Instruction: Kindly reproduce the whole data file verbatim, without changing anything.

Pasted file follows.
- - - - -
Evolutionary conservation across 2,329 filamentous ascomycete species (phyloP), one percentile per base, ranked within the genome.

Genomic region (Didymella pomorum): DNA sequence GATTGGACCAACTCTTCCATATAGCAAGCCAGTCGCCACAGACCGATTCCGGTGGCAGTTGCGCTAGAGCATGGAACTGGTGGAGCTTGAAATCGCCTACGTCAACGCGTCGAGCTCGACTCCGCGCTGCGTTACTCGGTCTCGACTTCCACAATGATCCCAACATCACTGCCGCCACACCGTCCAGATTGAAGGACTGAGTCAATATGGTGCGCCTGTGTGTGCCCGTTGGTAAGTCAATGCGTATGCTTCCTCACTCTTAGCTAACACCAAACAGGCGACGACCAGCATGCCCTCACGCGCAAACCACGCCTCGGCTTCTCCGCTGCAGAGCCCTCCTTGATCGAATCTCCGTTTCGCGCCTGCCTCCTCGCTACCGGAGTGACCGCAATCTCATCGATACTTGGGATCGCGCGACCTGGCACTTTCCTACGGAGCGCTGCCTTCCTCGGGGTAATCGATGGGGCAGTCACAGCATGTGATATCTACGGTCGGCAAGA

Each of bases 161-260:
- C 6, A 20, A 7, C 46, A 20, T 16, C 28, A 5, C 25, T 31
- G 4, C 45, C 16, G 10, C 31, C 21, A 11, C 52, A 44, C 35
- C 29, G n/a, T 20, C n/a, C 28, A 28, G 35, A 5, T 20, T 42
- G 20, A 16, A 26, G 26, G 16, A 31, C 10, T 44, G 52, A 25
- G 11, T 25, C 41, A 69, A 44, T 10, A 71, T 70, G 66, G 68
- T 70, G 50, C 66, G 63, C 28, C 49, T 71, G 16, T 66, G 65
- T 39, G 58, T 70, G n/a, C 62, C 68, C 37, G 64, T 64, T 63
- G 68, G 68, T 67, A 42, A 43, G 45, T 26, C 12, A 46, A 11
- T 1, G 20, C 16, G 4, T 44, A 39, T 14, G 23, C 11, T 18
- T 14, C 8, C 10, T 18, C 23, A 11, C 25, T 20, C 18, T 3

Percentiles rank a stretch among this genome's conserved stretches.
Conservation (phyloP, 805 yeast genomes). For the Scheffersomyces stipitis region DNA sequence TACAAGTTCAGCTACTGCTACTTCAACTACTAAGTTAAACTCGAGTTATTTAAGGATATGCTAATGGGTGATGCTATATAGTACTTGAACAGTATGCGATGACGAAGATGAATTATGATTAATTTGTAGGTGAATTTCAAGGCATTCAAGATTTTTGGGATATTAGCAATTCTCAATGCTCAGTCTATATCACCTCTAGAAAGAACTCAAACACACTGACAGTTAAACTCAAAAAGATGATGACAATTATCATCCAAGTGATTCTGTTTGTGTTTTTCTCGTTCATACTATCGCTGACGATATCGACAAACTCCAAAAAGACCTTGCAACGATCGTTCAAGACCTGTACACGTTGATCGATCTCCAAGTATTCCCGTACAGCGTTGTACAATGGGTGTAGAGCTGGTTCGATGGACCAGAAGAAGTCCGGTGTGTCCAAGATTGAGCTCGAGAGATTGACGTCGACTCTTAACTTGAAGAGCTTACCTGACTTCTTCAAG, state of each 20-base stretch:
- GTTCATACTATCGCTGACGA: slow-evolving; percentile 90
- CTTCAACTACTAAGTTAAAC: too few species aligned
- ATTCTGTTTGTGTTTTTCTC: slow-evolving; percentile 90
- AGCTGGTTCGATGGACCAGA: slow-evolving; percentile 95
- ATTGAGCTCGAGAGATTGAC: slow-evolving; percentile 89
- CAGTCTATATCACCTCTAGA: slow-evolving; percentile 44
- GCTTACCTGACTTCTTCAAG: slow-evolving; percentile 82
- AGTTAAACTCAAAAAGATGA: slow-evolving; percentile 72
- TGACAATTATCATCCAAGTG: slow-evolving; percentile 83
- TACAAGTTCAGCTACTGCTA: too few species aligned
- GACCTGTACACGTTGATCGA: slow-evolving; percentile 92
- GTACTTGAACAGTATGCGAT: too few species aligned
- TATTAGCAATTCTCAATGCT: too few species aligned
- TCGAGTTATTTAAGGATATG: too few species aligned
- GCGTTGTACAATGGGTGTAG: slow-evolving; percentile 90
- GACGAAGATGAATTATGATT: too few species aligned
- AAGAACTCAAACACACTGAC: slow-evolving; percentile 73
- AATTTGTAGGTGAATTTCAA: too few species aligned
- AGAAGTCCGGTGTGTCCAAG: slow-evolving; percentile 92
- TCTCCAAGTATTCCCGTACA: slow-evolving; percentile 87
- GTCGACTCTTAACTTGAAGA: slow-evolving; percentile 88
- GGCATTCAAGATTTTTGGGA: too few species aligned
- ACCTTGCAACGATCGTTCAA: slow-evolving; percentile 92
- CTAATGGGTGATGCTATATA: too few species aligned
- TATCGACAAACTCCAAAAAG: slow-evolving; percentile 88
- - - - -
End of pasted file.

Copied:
Evolutionary conservation across 2,329 filamentous ascomycete species (phyloP), one percentile per base, ranked within the genome.

Genomic region (Didymella pomorum): DNA sequence GATTGGACCAACTCTTCCATATAGCAAGCCAGTCGCCACAGACCGATTCCGGTGGCAGTTGCGCTAGAGCATGGAACTGGTGGAGCTTGAAATCGCCTACGTCAACGCGTCGAGCTCGACTCCGCGCTGCGTTACTCGGTCTCGACTTCCACAATGATCCCAACATCACTGCCGCCACACCGTCCAGATTGAAGGACTGAGTCAATATGGTGCGCCTGTGTGTGCCCGTTGGTAAGTCAATGCGTATGCTTCCTCACTCTTAGCTAACACCAAACAGGCGACGACCAGCATGCCCTCACGCGCAAACCACGCCTCGGCTTCTCCGCTGCAGAGCCCTCCTTGATCGAATCTCCGTTTCGCGCCTGCCTCCTCGCTACCGGAGTGACCGCAATCTCATCGATACTTGGGATCGCGCGACCTGGCACTTTCCTACGGAGCGCTGCCTTCCTCGGGGTAATCGATGGGGCAGTCACAGCATGTGATATCTACGGTCGGCAAGA

Each of bases 161-260:
- C 6, A 20, A 7, C 46, A 20, T 16, C 28, A 5, C 25, T 31
- G 4, C 45, C 16, G 10, C 31, C 21, A 11, C 52, A 44, C 35
- C 29, G n/a, T 20, C n/a, C 28, A 28, G 35, A 5, T 20, T 42
- G 20, A 16, A 26, G 26, G 16, A 31, C 10, T 44, G 52, A 25
- G 11, T 25, C 41, A 69, A 44, T 10, A 71, T 70, G 66, G 68
- T 70, G 50, C 66, G 63, C 28, C 49, T 71, G 16, T 66, G 65
- T 39, G 58, T 70, G n/a, C 62, C 68, C 37, G 64, T 64, T 63
- G 68, G 68, T 67, A 42, A 43, G 45, T 26, C 12, A 46, A 11
- T 1, G 20, C 16, G 4, T 44, A 39, T 14, G 23, C 11, T 18
- T 14, C 8, C 10, T 18, C 23, A 11, C 25, T 20, C 18, T 3

Percentiles rank a stretch among this genome's conserved stretches.
Conservation (phyloP, 805 yeast genomes). For the Scheffersomyces stipitis region DNA sequence TACAAGTTCAGCTACTGCTACTTCAACTACTAAGTTAAACTCGAGTTATTTAAGGATATGCTAATGGGTGATGCTATATAGTACTTGAACAGTATGCGATGACGAAGATGAATTATGATTAATTTGTAGGTGAATTTCAAGGCATTCAAGATTTTTGGGATATTAGCAATTCTCAATGCTCAGTCTATATCACCTCTAGAAAGAACTCAAACACACTGACAGTTAAACTCAAAAAGATGATGACAATTATCATCCAAGTGATTCTGTTTGTGTTTTTCTCGTTCATACTATCGCTGACGATATCGACAAACTCCAAAAAGACCTTGCAACGATCGTTCAAGACCTGTACACGTTGATCGATCTCCAAGTATTCCCGTACAGCGTTGTACAATGGGTGTAGAGCTGGTTCGATGGACCAGAAGAAGTCCGGTGTGTCCAAGATTGAGCTCGAGAGATTGACGTCGACTCTTAACTTGAAGAGCTTACCTGACTTCTTCAAG, state of each 20-base stretch:
- GTTCATACTATCGCTGACGA: slow-evolving; percentile 90
- CTTCAACTACTAAGTTAAAC: too few species aligned
- ATTCTGTTTGTGTTTTTCTC: slow-evolving; percentile 90
- AGCTGGTTCGATGGACCAGA: slow-evolving; percentile 95
- ATTGAGCTCGAGAGATTGAC: slow-evolving; percentile 89
- CAGTCTATATCACCTCTAGA: slow-evolving; percentile 44
- GCTTACCTGACTTCTTCAAG: slow-evolving; percentile 82
- AGTTAAACTCAAAAAGATGA: slow-evolving; percentile 72
- TGACAATTATCATCCAAGTG: slow-evolving; percentile 83
- TACAAGTTCAGCTACTGCTA: too few species aligned
- GACCTGTACACGTTGATCGA: slow-evolving; percentile 92
- GTACTTGAACAGTATGCGAT: too few species aligned
- TATTAGCAATTCTCAATGCT: too few species aligned
- TCGAGTTATTTAAGGATATG: too few species aligned
- GCGTTGTACAATGGGTGTAG: slow-evolving; percentile 90
- GACGAAGATGAATTATGATT: too few species aligned
- AAGAACTCAAACACACTGAC: slow-evolving; percentile 73
- AATTTGTAGGTGAATTTCAA: too few species aligned
- AGAAGTCCGGTGTGTCCAAG: slow-evolving; percentile 92
- TCTCCAAGTATTCCCGTACA: slow-evolving; percentile 87
- GTCGACTCTTAACTTGAAGA: slow-evolving; percentile 88
- GGCATTCAAGATTTTTGGGA: too few species aligned
- ACCTTGCAACGATCGTTCAA: slow-evolving; percentile 92
- CTAATGGGTGATGCTATATA: too few species aligned
- TATCGACAAACTCCAAAAAG: slow-evolving; percentile 88